Posts Tagged ‘Science Fiction-Horror’

Night of the Comet - Gary Pullin

I was the wise old age of 8 in 1984, the same age as my youngest son now. Looking back at the list of movies that came out that year brings a huge grin to my face. When Todd reached out to me to contribute to his 1984-a-thon, my mind went through all the movies that I could pick. There are a lot of movies that I’ve introduced my kids to, including Indiana Jones, Ghostbusters, The Karate Kid and Gremlins. Being a fan of the often maligned horror genre, there are also a couple of classics that I could have picked in A Nightmare on Elm Street and Children of the Corn, but I knew pretty quickly that I had to pick Night of the Comet.

My love of Night of the Comet started early, albeit not in 1984. My parents were pretty strict with the movies I got to watch at my tender age (although I did see Gremlins pretty early on). I don’t recall when I first laid eyes upon Night of the Comet, but it was likely in Junior High, when my parents (or more accurately, my friend’s Parents) were less mindful about what we were watching.

Although both of the leads are easy on the eyes, it was the images of some of the zombies that really stuck with me, especially the motorcycle cops and the kid. It took many years for Night of the Comet to get a release on DVD, but as soon as it did, I was one of the first in line to pick it up. When I revisited the movie, I essentially fell in love with the movie all over again, which seems to be the exception these days.

Night of the Comet has some fantastic imagery in it, from the pretty nasty looking creatures to the empty cityscapes. It really is a showcase for what horror fans love about the 80s; great practical FX and latex masks. There aren’t really any great kills or gory scenes, but the atmosphere is there.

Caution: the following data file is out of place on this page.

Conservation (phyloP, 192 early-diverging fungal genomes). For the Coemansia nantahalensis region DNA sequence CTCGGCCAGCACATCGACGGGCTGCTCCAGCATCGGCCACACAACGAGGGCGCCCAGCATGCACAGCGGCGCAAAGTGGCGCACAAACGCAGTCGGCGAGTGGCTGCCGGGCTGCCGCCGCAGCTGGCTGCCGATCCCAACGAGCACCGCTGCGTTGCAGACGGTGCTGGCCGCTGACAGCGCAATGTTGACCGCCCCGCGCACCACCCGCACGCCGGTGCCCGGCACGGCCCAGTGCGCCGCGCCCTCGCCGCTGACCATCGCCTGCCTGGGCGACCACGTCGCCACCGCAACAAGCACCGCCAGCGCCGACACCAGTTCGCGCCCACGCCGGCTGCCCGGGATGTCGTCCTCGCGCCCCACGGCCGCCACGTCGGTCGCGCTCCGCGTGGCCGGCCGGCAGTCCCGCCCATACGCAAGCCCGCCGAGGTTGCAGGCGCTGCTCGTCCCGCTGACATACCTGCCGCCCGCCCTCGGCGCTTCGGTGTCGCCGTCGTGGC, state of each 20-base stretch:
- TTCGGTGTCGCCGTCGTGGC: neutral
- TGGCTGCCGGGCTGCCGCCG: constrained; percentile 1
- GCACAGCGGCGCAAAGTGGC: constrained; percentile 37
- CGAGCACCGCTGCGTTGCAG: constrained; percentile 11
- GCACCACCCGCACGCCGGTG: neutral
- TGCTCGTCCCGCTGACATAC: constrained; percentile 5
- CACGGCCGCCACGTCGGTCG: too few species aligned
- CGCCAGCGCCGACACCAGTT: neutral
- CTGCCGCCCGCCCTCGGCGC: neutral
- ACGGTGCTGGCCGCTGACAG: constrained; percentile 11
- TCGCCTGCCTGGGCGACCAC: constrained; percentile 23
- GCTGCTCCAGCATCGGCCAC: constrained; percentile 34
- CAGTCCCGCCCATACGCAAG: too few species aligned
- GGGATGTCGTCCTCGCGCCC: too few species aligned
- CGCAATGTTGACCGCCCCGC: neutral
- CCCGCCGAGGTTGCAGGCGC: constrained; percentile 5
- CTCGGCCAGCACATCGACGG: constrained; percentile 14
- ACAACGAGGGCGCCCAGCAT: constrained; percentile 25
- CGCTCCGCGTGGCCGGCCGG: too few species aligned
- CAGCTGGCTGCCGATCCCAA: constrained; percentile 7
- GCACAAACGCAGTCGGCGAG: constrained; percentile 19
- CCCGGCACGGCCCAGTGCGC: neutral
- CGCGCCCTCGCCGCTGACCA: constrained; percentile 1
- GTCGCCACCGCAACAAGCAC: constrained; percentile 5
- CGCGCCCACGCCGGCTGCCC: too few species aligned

As with so many horror movies, it quickly becomes apparent that it’s not just the monsters that are evil, but also humankind themselves. The introduction of the scientists, and Geoffrey Lewis in particular, keep the story from getting stale and give us more than random monsters to root against.

To say the acting is over the top is an understatement, but it helps make Night of the Comet a snapshot of the early 80s. Big hair and valley girl accents rule the day, but it really gives the movie its charm. The scene in the mall seems to be an homage to Romero’s Dawn, but also fits right in with the vibe of the movie.

While 1984 was a banner year for films, there are a lot of hidden gems to be found as well, and in my opinion Night of the Comet is one of those movies. Grab some popcorn, your favorite beverage and enjoy!

Read my original review of Night of the Comet here!

The Stuff

Directed By: Larry Cohen

Starring: Michael Moriarty, Garrett Morris, Andrea Marcovicci, Paul Sorvino, Scott Bloom, Danny Aielo

Subgenre: Supernatural

Synopsis: The newest junk food craze is more than it seems.  It’s highly addictive and also has the unfortunate side effect of eating you while you are eating it.

Thoughts: Larry Cohen has made some crazy movies.  I haven’t seen all of his movies, but The Stuff has to be close to the top of the list as one of the craziest.  I’m not sure how you come up with killer ice cream that bubbles up from the ground, but Cohen does just that.  The movie is reminiscent of The Blob with the way The Stuff moves, which is probably part of the reason that I love it.  The Blob has long been a favorite of mine.